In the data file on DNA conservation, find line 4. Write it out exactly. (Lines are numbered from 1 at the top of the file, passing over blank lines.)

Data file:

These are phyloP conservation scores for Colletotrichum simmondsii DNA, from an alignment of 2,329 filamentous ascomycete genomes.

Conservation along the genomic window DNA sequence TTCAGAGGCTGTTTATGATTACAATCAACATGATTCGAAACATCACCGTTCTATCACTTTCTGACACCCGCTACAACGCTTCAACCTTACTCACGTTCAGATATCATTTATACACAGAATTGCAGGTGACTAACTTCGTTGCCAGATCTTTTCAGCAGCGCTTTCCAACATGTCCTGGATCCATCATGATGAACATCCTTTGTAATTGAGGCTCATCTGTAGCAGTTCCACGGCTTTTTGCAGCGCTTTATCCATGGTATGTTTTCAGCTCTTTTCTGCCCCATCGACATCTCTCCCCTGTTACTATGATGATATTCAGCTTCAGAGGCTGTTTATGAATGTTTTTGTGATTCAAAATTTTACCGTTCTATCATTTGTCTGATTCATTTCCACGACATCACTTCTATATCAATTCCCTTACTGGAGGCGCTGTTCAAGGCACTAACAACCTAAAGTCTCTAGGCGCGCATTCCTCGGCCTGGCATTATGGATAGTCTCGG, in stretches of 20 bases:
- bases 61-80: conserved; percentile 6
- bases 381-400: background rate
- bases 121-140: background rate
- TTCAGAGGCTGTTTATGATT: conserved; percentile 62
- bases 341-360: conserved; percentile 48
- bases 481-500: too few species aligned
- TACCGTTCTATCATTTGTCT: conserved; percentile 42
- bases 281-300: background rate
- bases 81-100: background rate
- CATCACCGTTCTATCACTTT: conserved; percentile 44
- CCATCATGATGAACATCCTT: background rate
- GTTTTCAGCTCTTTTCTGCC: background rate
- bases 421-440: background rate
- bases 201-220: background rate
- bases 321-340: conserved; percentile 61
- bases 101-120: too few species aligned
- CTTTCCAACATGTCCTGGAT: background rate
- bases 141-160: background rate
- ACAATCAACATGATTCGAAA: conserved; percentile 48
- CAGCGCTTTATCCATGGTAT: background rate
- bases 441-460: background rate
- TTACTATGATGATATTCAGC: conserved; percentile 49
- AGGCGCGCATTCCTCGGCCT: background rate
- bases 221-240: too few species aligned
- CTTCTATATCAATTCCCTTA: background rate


- bases 381-400: background rate